The majority of the public is unaware of what Japan’s official position is on the Senkaku Islands — the center of a major territorial dispute with China, a government survey says.
Japan’s position is no territorial dispute exists.
Japan took control of the uninhabited islets in the East China Sea in 1895, but since the 1970s they have also been claimed by China and Taiwan, where they are known as the Diaoyu and the Tiaoyutai, respectively.
According to the state’s first opinion poll on the issue, released Thursday, 91.1 percent of the respondents said they know about the islets and 7.7 percent said they were unaware of them.
Of those who know, only 48.0 percent said they also know the government effectively controls the territory and does not recognize any dispute.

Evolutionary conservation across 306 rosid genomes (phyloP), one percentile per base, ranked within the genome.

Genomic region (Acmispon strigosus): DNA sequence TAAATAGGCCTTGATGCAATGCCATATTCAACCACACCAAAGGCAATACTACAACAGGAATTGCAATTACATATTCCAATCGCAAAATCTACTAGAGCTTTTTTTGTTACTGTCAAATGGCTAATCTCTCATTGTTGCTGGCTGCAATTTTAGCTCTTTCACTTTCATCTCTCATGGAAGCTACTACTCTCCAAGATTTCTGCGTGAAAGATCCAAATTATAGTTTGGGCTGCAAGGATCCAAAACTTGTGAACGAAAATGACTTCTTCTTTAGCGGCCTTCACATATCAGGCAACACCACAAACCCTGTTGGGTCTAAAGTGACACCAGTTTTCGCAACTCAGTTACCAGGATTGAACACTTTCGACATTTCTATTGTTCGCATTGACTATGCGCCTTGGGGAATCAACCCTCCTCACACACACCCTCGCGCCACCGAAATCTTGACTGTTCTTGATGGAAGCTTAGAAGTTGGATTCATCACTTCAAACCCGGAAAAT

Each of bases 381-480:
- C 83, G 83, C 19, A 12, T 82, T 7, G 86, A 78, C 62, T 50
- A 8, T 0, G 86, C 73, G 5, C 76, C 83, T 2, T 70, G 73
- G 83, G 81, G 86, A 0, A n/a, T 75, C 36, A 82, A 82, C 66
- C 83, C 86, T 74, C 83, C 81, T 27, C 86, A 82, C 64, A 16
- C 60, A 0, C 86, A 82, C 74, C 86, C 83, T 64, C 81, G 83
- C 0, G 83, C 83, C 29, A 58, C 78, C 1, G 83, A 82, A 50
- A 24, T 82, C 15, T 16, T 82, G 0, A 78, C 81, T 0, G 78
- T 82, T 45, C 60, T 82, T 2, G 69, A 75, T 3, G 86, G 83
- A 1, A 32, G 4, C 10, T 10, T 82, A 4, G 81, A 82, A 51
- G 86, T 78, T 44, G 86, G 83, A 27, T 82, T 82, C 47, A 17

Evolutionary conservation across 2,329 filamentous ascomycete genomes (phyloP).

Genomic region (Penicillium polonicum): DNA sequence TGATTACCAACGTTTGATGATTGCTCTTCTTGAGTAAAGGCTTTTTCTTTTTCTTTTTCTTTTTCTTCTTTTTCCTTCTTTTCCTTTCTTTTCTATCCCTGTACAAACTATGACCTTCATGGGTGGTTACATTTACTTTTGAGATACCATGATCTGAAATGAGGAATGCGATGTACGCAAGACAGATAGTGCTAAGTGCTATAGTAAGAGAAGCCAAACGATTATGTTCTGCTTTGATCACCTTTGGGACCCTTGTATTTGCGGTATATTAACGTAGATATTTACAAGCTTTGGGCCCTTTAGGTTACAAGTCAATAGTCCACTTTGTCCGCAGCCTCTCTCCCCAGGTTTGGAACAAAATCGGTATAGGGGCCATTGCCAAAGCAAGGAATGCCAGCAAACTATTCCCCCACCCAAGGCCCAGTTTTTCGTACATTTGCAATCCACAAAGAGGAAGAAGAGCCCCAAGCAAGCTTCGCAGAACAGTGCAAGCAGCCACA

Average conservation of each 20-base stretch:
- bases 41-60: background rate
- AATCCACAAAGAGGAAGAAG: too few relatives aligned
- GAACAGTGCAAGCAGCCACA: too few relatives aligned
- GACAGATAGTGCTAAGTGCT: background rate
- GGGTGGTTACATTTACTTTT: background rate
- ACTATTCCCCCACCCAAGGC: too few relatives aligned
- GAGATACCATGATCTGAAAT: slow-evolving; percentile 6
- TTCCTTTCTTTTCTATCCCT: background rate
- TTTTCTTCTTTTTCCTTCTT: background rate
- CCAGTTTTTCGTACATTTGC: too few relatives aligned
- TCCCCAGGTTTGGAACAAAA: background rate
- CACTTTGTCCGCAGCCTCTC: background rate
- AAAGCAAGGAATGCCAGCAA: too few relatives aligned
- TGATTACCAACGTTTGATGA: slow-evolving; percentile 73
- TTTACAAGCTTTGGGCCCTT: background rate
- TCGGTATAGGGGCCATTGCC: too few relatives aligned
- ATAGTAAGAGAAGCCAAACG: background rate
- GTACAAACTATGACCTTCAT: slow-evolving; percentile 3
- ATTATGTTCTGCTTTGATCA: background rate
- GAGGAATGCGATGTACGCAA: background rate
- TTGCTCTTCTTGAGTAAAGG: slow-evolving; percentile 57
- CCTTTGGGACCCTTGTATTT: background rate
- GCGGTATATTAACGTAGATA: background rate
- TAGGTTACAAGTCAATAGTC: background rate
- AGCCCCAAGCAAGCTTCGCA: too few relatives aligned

“The historical background of the islands is not known widely enough,” a government official said, stressing the importance of boosting efforts to increase the awareness of the government’s position.
Of those with knowledge of the islets, 75.0 percent said they know the Chinese government is sending ships to waters near them and that these ships are repeatedly intruding into Japanese waters there.
The proportion was 74.5 percent for those who know Japan is protesting the intrusions, and 65.7 percent for those who know the islets are under the jurisdiction of Ishigaki, Okinawa.
Of all the respondents, 73.7 percent said they are interested or somewhat interested in the Senkaku issue. Those who don’t care came to 24.9 percent.
The July 11-21 survey involved interviews with some 1,800 adults nationwide.